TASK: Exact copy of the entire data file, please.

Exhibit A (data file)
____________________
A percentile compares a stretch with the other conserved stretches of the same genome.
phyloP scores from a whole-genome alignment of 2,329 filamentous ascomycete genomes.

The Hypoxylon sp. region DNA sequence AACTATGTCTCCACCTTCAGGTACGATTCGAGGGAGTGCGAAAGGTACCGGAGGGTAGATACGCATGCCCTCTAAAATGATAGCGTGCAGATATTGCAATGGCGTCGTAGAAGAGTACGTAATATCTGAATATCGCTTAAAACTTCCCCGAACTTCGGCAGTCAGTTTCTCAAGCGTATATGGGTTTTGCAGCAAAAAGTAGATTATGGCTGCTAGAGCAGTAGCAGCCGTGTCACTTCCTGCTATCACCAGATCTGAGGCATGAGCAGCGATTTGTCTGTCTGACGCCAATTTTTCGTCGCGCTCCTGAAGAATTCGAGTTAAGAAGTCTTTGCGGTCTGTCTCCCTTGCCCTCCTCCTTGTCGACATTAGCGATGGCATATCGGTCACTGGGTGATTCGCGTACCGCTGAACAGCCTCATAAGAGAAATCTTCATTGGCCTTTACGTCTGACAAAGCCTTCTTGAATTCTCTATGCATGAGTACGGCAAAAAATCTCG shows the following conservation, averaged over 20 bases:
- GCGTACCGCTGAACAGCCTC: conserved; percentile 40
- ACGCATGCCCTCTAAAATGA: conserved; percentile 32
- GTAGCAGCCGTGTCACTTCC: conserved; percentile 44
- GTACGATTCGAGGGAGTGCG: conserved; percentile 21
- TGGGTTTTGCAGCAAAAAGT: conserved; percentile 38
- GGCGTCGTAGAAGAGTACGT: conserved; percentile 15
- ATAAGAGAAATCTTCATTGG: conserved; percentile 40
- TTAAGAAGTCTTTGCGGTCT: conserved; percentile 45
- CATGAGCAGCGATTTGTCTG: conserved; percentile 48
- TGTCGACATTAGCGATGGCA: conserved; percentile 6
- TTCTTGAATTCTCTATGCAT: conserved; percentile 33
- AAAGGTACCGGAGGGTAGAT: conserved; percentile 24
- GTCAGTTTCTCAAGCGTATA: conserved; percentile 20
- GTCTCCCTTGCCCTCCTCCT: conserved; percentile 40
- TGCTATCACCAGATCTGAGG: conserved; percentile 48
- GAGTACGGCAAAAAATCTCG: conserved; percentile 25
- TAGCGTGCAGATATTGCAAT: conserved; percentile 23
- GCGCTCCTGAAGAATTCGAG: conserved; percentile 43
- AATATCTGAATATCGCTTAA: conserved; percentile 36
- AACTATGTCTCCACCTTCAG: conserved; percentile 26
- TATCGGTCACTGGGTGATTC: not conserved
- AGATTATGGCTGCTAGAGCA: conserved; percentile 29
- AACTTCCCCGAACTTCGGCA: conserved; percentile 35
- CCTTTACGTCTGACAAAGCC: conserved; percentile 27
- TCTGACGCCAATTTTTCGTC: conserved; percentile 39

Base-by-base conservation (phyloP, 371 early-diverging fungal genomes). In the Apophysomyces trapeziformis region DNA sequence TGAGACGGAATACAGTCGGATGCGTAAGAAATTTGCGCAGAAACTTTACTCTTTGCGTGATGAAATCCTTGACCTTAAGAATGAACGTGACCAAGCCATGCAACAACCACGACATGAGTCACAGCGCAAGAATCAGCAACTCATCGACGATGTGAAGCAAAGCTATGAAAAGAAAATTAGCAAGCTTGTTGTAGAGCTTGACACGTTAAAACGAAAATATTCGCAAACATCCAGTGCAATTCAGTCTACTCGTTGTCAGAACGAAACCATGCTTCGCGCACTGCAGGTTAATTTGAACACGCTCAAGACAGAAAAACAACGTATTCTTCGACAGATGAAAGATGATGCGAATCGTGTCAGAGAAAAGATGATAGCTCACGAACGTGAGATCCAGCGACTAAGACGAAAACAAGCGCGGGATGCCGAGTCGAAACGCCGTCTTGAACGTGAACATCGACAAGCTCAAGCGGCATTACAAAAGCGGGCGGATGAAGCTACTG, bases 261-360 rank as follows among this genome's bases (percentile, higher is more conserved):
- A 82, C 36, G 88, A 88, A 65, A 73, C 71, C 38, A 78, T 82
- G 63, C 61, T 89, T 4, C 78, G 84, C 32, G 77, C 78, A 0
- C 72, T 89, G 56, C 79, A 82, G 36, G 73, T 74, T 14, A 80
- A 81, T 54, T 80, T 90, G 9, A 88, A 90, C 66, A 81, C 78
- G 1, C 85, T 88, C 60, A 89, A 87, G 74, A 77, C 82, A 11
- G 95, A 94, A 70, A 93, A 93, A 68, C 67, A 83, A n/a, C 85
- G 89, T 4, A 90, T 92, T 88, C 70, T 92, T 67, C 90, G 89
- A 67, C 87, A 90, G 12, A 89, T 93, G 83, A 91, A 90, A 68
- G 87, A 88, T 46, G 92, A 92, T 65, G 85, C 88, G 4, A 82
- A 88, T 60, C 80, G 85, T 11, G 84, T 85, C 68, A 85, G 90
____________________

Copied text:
A percentile compares a stretch with the other conserved stretches of the same genome.
phyloP scores from a whole-genome alignment of 2,329 filamentous ascomycete genomes.

The Hypoxylon sp. region DNA sequence AACTATGTCTCCACCTTCAGGTACGATTCGAGGGAGTGCGAAAGGTACCGGAGGGTAGATACGCATGCCCTCTAAAATGATAGCGTGCAGATATTGCAATGGCGTCGTAGAAGAGTACGTAATATCTGAATATCGCTTAAAACTTCCCCGAACTTCGGCAGTCAGTTTCTCAAGCGTATATGGGTTTTGCAGCAAAAAGTAGATTATGGCTGCTAGAGCAGTAGCAGCCGTGTCACTTCCTGCTATCACCAGATCTGAGGCATGAGCAGCGATTTGTCTGTCTGACGCCAATTTTTCGTCGCGCTCCTGAAGAATTCGAGTTAAGAAGTCTTTGCGGTCTGTCTCCCTTGCCCTCCTCCTTGTCGACATTAGCGATGGCATATCGGTCACTGGGTGATTCGCGTACCGCTGAACAGCCTCATAAGAGAAATCTTCATTGGCCTTTACGTCTGACAAAGCCTTCTTGAATTCTCTATGCATGAGTACGGCAAAAAATCTCG shows the following conservation, averaged over 20 bases:
- GCGTACCGCTGAACAGCCTC: conserved; percentile 40
- ACGCATGCCCTCTAAAATGA: conserved; percentile 32
- GTAGCAGCCGTGTCACTTCC: conserved; percentile 44
- GTACGATTCGAGGGAGTGCG: conserved; percentile 21
- TGGGTTTTGCAGCAAAAAGT: conserved; percentile 38
- GGCGTCGTAGAAGAGTACGT: conserved; percentile 15
- ATAAGAGAAATCTTCATTGG: conserved; percentile 40
- TTAAGAAGTCTTTGCGGTCT: conserved; percentile 45
- CATGAGCAGCGATTTGTCTG: conserved; percentile 48
- TGTCGACATTAGCGATGGCA: conserved; percentile 6
- TTCTTGAATTCTCTATGCAT: conserved; percentile 33
- AAAGGTACCGGAGGGTAGAT: conserved; percentile 24
- GTCAGTTTCTCAAGCGTATA: conserved; percentile 20
- GTCTCCCTTGCCCTCCTCCT: conserved; percentile 40
- TGCTATCACCAGATCTGAGG: conserved; percentile 48
- GAGTACGGCAAAAAATCTCG: conserved; percentile 25
- TAGCGTGCAGATATTGCAAT: conserved; percentile 23
- GCGCTCCTGAAGAATTCGAG: conserved; percentile 43
- AATATCTGAATATCGCTTAA: conserved; percentile 36
- AACTATGTCTCCACCTTCAG: conserved; percentile 26
- TATCGGTCACTGGGTGATTC: not conserved
- AGATTATGGCTGCTAGAGCA: conserved; percentile 29
- AACTTCCCCGAACTTCGGCA: conserved; percentile 35
- CCTTTACGTCTGACAAAGCC: conserved; percentile 27
- TCTGACGCCAATTTTTCGTC: conserved; percentile 39

Base-by-base conservation (phyloP, 371 early-diverging fungal genomes). In the Apophysomyces trapeziformis region DNA sequence TGAGACGGAATACAGTCGGATGCGTAAGAAATTTGCGCAGAAACTTTACTCTTTGCGTGATGAAATCCTTGACCTTAAGAATGAACGTGACCAAGCCATGCAACAACCACGACATGAGTCACAGCGCAAGAATCAGCAACTCATCGACGATGTGAAGCAAAGCTATGAAAAGAAAATTAGCAAGCTTGTTGTAGAGCTTGACACGTTAAAACGAAAATATTCGCAAACATCCAGTGCAATTCAGTCTACTCGTTGTCAGAACGAAACCATGCTTCGCGCACTGCAGGTTAATTTGAACACGCTCAAGACAGAAAAACAACGTATTCTTCGACAGATGAAAGATGATGCGAATCGTGTCAGAGAAAAGATGATAGCTCACGAACGTGAGATCCAGCGACTAAGACGAAAACAAGCGCGGGATGCCGAGTCGAAACGCCGTCTTGAACGTGAACATCGACAAGCTCAAGCGGCATTACAAAAGCGGGCGGATGAAGCTACTG, bases 261-360 rank as follows among this genome's bases (percentile, higher is more conserved):
- A 82, C 36, G 88, A 88, A 65, A 73, C 71, C 38, A 78, T 82
- G 63, C 61, T 89, T 4, C 78, G 84, C 32, G 77, C 78, A 0
- C 72, T 89, G 56, C 79, A 82, G 36, G 73, T 74, T 14, A 80
- A 81, T 54, T 80, T 90, G 9, A 88, A 90, C 66, A 81, C 78
- G 1, C 85, T 88, C 60, A 89, A 87, G 74, A 77, C 82, A 11
- G 95, A 94, A 70, A 93, A 93, A 68, C 67, A 83, A n/a, C 85
- G 89, T 4, A 90, T 92, T 88, C 70, T 92, T 67, C 90, G 89
- A 67, C 87, A 90, G 12, A 89, T 93, G 83, A 91, A 90, A 68
- G 87, A 88, T 46, G 92, A 92, T 65, G 85, C 88, G 4, A 82
- A 88, T 60, C 80, G 85, T 11, G 84, T 85, C 68, A 85, G 90